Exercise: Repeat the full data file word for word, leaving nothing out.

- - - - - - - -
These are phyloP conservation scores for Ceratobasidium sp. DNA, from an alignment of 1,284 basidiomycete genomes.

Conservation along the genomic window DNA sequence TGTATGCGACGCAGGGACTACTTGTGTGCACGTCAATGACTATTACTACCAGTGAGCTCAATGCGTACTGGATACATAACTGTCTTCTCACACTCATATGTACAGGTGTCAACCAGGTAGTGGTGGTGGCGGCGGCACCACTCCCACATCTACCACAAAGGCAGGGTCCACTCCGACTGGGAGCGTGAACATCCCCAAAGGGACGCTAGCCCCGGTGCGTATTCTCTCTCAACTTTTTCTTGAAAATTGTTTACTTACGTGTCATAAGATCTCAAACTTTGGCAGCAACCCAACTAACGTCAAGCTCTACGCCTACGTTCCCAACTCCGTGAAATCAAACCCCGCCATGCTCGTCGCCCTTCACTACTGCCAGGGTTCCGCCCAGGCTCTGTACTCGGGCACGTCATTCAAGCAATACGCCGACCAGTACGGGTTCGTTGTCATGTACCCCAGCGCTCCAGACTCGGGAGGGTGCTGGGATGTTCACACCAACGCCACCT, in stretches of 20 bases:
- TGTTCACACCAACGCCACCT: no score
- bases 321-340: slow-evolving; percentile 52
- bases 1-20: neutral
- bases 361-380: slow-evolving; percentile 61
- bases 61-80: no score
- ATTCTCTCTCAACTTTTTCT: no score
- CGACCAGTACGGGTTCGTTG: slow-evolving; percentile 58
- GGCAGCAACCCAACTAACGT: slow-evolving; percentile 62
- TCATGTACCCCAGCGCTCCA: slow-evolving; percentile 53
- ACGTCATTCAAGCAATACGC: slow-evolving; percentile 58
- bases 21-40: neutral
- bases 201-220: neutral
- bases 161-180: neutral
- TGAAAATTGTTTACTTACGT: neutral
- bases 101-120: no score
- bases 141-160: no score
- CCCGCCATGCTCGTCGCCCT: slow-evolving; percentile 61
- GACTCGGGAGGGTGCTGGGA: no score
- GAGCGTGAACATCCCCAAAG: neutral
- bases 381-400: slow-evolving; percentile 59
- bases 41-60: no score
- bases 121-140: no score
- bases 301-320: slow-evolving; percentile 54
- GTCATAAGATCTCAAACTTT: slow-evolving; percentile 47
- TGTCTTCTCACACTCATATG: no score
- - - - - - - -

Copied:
These are phyloP conservation scores for Ceratobasidium sp. DNA, from an alignment of 1,284 basidiomycete genomes.

Conservation along the genomic window DNA sequence TGTATGCGACGCAGGGACTACTTGTGTGCACGTCAATGACTATTACTACCAGTGAGCTCAATGCGTACTGGATACATAACTGTCTTCTCACACTCATATGTACAGGTGTCAACCAGGTAGTGGTGGTGGCGGCGGCACCACTCCCACATCTACCACAAAGGCAGGGTCCACTCCGACTGGGAGCGTGAACATCCCCAAAGGGACGCTAGCCCCGGTGCGTATTCTCTCTCAACTTTTTCTTGAAAATTGTTTACTTACGTGTCATAAGATCTCAAACTTTGGCAGCAACCCAACTAACGTCAAGCTCTACGCCTACGTTCCCAACTCCGTGAAATCAAACCCCGCCATGCTCGTCGCCCTTCACTACTGCCAGGGTTCCGCCCAGGCTCTGTACTCGGGCACGTCATTCAAGCAATACGCCGACCAGTACGGGTTCGTTGTCATGTACCCCAGCGCTCCAGACTCGGGAGGGTGCTGGGATGTTCACACCAACGCCACCT, in stretches of 20 bases:
- TGTTCACACCAACGCCACCT: no score
- bases 321-340: slow-evolving; percentile 52
- bases 1-20: neutral
- bases 361-380: slow-evolving; percentile 61
- bases 61-80: no score
- ATTCTCTCTCAACTTTTTCT: no score
- CGACCAGTACGGGTTCGTTG: slow-evolving; percentile 58
- GGCAGCAACCCAACTAACGT: slow-evolving; percentile 62
- TCATGTACCCCAGCGCTCCA: slow-evolving; percentile 53
- ACGTCATTCAAGCAATACGC: slow-evolving; percentile 58
- bases 21-40: neutral
- bases 201-220: neutral
- bases 161-180: neutral
- TGAAAATTGTTTACTTACGT: neutral
- bases 101-120: no score
- bases 141-160: no score
- CCCGCCATGCTCGTCGCCCT: slow-evolving; percentile 61
- GACTCGGGAGGGTGCTGGGA: no score
- GAGCGTGAACATCCCCAAAG: neutral
- bases 381-400: slow-evolving; percentile 59
- bases 41-60: no score
- bases 121-140: no score
- bases 301-320: slow-evolving; percentile 54
- GTCATAAGATCTCAAACTTT: slow-evolving; percentile 47
- TGTCTTCTCACACTCATATG: no score